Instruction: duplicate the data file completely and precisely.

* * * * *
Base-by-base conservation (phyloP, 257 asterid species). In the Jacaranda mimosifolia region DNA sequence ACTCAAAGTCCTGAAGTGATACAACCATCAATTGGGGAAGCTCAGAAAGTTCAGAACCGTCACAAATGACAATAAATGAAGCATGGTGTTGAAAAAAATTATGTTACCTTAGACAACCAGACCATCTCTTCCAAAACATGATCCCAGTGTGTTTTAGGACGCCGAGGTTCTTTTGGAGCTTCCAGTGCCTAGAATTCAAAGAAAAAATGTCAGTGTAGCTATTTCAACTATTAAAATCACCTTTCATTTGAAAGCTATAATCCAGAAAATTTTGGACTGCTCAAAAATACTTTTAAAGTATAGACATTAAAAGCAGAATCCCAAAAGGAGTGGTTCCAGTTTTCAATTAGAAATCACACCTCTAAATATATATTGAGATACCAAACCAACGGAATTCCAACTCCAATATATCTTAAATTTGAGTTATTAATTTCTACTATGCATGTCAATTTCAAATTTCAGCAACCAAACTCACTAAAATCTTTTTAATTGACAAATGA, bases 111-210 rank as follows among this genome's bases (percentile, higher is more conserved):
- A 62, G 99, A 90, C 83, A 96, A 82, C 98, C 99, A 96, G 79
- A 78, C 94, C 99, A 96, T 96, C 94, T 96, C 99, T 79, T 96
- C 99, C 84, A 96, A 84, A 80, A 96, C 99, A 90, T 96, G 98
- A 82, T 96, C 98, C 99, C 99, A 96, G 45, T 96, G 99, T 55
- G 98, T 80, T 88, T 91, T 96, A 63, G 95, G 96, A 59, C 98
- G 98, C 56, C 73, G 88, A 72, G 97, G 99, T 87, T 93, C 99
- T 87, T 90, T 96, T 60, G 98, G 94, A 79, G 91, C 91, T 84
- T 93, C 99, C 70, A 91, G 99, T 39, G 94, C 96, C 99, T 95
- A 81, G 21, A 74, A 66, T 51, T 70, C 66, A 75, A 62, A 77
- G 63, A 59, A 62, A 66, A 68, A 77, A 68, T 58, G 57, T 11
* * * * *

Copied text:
Base-by-base conservation (phyloP, 257 asterid species). In the Jacaranda mimosifolia region DNA sequence ACTCAAAGTCCTGAAGTGATACAACCATCAATTGGGGAAGCTCAGAAAGTTCAGAACCGTCACAAATGACAATAAATGAAGCATGGTGTTGAAAAAAATTATGTTACCTTAGACAACCAGACCATCTCTTCCAAAACATGATCCCAGTGTGTTTTAGGACGCCGAGGTTCTTTTGGAGCTTCCAGTGCCTAGAATTCAAAGAAAAAATGTCAGTGTAGCTATTTCAACTATTAAAATCACCTTTCATTTGAAAGCTATAATCCAGAAAATTTTGGACTGCTCAAAAATACTTTTAAAGTATAGACATTAAAAGCAGAATCCCAAAAGGAGTGGTTCCAGTTTTCAATTAGAAATCACACCTCTAAATATATATTGAGATACCAAACCAACGGAATTCCAACTCCAATATATCTTAAATTTGAGTTATTAATTTCTACTATGCATGTCAATTTCAAATTTCAGCAACCAAACTCACTAAAATCTTTTTAATTGACAAATGA, bases 111-210 rank as follows among this genome's bases (percentile, higher is more conserved):
- A 62, G 99, A 90, C 83, A 96, A 82, C 98, C 99, A 96, G 79
- A 78, C 94, C 99, A 96, T 96, C 94, T 96, C 99, T 79, T 96
- C 99, C 84, A 96, A 84, A 80, A 96, C 99, A 90, T 96, G 98
- A 82, T 96, C 98, C 99, C 99, A 96, G 45, T 96, G 99, T 55
- G 98, T 80, T 88, T 91, T 96, A 63, G 95, G 96, A 59, C 98
- G 98, C 56, C 73, G 88, A 72, G 97, G 99, T 87, T 93, C 99
- T 87, T 90, T 96, T 60, G 98, G 94, A 79, G 91, C 91, T 84
- T 93, C 99, C 70, A 91, G 99, T 39, G 94, C 96, C 99, T 95
- A 81, G 21, A 74, A 66, T 51, T 70, C 66, A 75, A 62, A 77
- G 63, A 59, A 62, A 66, A 68, A 77, A 68, T 58, G 57, T 11